Fancy a cognac? How about Grand Marnier? Do you even know the differences between the two? I would say my knowledge was quite limited, and so recently we signed up for a Grand Marnier master class with no other than the infamous Patrick Raguenaud. Mr. Raguenaud joined Grand Marnier is 2004 as a master blender. Being involved in the cognac industry has been a family affair for hundreds of years prior. Since taking over his family distillery, Mr. Raguenaud has been actively involved in educating clients about the unique product and the passion behind it.
This event was hosted by Raw Bar, at Hotel Arts here in Calgary. An hour and a half class was followed by a thirty minute tasting of four cognacs, and their corresponding Grand Marnier that they’re involved in making. It’s interesting to note a few things:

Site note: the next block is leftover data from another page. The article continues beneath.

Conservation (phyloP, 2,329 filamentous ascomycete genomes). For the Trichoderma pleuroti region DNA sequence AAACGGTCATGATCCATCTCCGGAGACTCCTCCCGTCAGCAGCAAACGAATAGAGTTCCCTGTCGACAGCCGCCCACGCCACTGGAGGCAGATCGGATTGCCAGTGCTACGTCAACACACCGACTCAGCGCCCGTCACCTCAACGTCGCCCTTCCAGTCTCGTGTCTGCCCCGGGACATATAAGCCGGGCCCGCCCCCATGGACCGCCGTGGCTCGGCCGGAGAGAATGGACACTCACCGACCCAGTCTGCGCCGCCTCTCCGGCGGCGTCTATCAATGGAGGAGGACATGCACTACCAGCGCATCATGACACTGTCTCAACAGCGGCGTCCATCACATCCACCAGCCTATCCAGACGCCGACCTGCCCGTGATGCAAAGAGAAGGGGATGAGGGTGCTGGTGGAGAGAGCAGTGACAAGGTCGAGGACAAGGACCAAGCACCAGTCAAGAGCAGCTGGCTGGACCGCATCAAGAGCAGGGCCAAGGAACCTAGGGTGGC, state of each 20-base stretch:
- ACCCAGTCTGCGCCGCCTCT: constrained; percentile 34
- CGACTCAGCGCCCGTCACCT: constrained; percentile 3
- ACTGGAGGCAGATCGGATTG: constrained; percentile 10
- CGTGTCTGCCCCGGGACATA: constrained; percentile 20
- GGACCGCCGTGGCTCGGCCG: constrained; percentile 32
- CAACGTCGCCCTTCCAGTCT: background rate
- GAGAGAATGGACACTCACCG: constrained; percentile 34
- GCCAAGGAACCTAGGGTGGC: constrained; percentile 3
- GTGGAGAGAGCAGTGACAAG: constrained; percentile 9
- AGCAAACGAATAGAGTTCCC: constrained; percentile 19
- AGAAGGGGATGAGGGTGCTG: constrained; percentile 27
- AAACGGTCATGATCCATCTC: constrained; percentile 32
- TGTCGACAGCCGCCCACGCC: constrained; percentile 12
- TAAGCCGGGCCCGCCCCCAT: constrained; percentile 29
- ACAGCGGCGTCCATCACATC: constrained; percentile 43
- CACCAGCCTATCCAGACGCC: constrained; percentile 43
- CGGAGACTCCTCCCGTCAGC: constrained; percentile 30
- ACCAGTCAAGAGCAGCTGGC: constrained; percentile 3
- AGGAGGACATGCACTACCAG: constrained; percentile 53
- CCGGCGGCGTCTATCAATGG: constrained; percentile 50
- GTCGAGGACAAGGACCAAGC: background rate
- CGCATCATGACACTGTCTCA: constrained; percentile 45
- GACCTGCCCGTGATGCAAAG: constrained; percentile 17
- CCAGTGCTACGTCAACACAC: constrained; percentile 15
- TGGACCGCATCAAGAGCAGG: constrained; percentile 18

1) Grand Marnier itself is comprised of cognac and an orange essence. The more orange the flavour, the less cognac included, and the less aged the cognac is. For example, your typical grand Marnier is made up of 51% cognac, 18% orange essence, and 31% natural spirit, whereas the highest end bottle of Grand Marnier, the 1880, is 91% cognac and only 9% orange essence. This cognac is also aged for thirty-forty years. The taste and quality is apparent.
2) The oranges used for Grand Marnier are of the green variety. They’re picked prior to ripeness and are rehydrated during the maceration process. This helps to intensify and maintain a specific orange flavour.
3) Canada is the second largest market for Grand Marnier after the United States, which is why they feel it’s so important to come and educate everyone!
This class was run by the Campari Group. If you ever have a chance to attend a class again that they run, I definitely recommend it.